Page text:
At the hacks’ hustings for the Tory leadership candidates, I asked the five who could be bothered to be held to account by your inky fingered servants a really boring question.
Would they accept the definition of a ‘hard border’ on the island of Ireland written into the December joint agreement between the UK and the EU, which underpins the backstop plan in the Withdrawal Agreement?
The reason this matters is that the joint agreement says there is a commitment to avoid ‘a hard border including any physical infrastructure or related checks and controls’, and the Withdrawal Agreement says ‘any future arrangements [for Ireland] must be compatible with these overarching requirements.’
If you are still awake, the reason I asked this seemingly dull technical question is it is this definition of a hard border that sunk Theresa May’s stoic attempts to have her deal ratified by MPs and ultimately sunk her.
To be clear, it was completely understandable that she agreed there should be no hard border – because prior to the Good Friday Agreement the previous hard border was associated with terrorism, crime and life-wrecking atrocities.
So of course neither May nor the EU could countenance a return to a hard border.
The question is what a hard border actually means. And the framing of ‘hard’ as meaning ‘any physical infrastructure or related checks and controls’ necessarily compelled May to accept that all of the UK would remain in the customs union for as long as it takes to find alternative arrangements to obviate the need for customs checks, and that much of Northern Ireland would be subject to EU rules to avoid the need for product and food quality checks.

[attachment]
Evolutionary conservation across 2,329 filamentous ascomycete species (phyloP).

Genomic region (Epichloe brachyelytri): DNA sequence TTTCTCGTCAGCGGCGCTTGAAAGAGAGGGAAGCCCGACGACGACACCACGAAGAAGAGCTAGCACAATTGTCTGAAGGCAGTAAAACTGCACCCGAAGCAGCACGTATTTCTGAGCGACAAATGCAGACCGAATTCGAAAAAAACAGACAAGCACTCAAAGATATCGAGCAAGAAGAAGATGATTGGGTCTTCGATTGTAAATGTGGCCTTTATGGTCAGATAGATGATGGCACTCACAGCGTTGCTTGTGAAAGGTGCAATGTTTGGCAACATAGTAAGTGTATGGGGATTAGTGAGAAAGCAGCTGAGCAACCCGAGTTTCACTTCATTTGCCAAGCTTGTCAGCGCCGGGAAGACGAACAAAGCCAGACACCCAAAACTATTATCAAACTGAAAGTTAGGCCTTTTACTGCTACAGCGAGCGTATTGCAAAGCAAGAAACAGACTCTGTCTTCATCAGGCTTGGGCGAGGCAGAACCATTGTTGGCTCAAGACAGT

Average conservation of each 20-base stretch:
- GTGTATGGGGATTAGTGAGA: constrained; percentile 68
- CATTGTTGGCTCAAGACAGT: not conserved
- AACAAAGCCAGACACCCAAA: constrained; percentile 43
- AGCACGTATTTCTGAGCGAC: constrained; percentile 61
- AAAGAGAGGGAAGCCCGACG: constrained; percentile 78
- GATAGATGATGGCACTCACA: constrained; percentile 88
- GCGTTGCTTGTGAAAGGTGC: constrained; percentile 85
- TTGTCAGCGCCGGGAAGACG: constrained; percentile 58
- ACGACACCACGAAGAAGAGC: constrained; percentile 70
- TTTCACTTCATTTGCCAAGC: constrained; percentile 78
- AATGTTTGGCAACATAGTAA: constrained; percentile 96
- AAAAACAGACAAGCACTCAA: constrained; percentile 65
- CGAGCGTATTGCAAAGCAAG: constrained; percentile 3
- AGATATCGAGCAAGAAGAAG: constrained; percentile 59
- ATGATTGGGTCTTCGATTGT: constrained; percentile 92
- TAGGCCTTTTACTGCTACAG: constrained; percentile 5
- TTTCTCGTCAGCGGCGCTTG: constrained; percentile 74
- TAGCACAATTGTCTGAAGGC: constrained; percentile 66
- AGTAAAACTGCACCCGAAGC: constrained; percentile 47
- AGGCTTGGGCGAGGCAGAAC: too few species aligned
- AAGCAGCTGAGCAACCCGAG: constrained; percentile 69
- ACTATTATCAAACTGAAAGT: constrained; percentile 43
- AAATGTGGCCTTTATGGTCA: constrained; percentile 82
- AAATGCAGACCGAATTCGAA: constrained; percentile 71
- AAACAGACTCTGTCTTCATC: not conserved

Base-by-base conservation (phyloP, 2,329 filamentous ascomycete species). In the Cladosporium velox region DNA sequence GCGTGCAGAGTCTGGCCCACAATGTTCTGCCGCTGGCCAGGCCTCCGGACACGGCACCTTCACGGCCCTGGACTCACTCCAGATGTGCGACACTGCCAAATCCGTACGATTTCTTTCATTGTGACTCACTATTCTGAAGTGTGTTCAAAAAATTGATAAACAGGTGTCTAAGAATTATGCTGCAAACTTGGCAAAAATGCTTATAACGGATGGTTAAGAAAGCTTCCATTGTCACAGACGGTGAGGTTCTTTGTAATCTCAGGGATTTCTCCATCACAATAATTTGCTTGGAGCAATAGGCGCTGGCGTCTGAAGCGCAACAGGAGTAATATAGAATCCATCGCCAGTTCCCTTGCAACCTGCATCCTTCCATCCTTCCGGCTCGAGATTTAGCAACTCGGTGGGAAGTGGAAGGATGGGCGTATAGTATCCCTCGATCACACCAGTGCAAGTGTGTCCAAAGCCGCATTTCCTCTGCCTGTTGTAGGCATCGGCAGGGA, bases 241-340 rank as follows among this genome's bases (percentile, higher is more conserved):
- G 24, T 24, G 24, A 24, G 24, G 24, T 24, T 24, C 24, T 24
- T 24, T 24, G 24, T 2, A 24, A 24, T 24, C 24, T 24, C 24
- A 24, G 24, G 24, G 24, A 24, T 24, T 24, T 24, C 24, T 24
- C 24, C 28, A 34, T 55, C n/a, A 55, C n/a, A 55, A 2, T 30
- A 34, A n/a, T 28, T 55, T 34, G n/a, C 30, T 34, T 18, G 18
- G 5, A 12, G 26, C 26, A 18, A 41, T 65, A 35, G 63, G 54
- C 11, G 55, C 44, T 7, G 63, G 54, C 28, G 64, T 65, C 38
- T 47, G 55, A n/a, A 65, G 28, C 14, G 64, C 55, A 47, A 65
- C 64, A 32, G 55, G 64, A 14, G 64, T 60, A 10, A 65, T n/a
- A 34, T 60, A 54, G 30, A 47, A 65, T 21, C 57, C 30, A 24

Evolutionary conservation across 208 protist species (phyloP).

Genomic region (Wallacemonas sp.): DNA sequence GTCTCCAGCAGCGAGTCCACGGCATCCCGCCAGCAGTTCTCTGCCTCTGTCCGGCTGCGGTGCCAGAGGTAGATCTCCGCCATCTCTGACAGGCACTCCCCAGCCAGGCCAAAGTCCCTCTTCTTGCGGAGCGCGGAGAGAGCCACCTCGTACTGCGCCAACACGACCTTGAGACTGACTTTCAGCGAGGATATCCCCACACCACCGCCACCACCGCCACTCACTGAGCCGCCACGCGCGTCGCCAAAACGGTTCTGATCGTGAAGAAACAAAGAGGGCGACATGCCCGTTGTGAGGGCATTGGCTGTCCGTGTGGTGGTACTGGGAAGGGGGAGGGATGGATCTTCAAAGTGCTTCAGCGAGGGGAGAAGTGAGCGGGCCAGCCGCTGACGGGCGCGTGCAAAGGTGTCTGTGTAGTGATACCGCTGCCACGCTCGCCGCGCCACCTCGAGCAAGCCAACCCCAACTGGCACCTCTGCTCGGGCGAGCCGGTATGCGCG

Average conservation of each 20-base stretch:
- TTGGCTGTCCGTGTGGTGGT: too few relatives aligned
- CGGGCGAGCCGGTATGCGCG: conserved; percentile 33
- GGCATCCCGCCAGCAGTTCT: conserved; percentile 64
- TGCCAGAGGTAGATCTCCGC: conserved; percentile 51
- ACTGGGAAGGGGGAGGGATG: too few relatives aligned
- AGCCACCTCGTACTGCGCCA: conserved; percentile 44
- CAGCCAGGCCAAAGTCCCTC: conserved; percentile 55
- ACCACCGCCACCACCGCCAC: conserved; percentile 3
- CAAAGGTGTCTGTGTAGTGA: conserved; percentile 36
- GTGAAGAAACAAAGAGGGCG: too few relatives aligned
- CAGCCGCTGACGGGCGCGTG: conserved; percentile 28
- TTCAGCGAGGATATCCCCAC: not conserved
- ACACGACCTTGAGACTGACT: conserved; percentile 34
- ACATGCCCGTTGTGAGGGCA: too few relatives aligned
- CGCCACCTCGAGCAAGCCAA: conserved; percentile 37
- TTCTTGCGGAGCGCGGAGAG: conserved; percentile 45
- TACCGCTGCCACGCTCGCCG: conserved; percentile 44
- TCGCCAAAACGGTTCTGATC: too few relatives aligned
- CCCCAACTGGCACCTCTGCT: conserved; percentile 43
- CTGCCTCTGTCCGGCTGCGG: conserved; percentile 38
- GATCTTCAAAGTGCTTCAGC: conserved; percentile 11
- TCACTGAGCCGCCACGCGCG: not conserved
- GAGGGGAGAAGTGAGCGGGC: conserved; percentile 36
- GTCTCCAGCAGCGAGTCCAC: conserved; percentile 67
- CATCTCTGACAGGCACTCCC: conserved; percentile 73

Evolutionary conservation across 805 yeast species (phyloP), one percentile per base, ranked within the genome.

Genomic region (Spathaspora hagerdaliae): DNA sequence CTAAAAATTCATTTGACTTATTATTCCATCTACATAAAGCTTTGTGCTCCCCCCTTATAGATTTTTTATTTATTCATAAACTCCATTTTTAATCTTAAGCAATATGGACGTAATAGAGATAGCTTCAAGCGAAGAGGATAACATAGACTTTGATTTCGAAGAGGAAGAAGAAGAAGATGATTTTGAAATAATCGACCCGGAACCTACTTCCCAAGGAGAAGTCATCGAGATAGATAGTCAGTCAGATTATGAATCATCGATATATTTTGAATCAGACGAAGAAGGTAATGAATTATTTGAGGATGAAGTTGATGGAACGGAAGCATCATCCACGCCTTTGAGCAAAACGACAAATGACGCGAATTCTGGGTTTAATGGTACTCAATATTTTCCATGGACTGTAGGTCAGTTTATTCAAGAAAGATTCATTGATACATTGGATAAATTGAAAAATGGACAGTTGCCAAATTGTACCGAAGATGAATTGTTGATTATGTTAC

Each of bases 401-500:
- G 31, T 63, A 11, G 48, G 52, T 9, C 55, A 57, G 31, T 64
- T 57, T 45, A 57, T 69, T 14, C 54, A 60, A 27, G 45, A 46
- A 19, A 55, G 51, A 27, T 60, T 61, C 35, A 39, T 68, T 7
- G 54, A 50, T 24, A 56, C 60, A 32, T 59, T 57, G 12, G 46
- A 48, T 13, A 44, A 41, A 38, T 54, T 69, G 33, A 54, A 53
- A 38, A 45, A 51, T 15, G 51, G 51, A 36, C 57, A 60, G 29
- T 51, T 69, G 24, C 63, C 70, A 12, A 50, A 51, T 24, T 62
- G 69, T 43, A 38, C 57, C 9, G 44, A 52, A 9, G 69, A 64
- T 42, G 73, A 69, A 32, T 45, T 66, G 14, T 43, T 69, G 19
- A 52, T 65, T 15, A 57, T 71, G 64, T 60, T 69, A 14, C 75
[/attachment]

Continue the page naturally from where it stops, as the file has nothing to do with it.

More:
In other words this framing of ‘hard’ led directly to the refusal of many Tory Brexiters and the DUP to back her deal – because for the DUP it drives a wedge between NI and GB, and for Brexiters it keeps Brussels in charge of much of the UK economy.
And although the backstop to keep this border open is to be ‘temporary’, how could it ever melt away if physical infrastructure and associated controls are explicitly and permanently prohibited.
If any kind of technological solution is banned – as it appeared to be – only the Brexit fairy could get rid of the backstop.
Which is why I asked the five available candidates whether they would try to change the definition of a hard border.
And the answers were:
- Gove – no
- Hunt – ‘broadly’ no
- Stewart – no
- Javid – not sure
- Raab – probably, but thinks the definition is more ambiguous than I say.
For what it is worth, I assume Johnson – if he had deigned to turn up – would have agreed with Raab.
What flows from all this?
That in substance Gove, Hunt and Stewart would struggle to get Brexit approved by MPs, because the DUP and ERG Brexiters will struggle to understand why the backstop isn’t as toxic as it ever was.
And Johnson and Raab would probably be told by Whitehall if they want to change the hard border definition they can whistle for it – and that what they really want is a no-deal Brexit.
And Javid is yet to make this ultimate Hobson’s choice.
Oh the toxic legacy bequeathed by May to her successor, party and country.
Robert Peston is ITV’s Political Editor. This article originally appeared on his ITV news blog.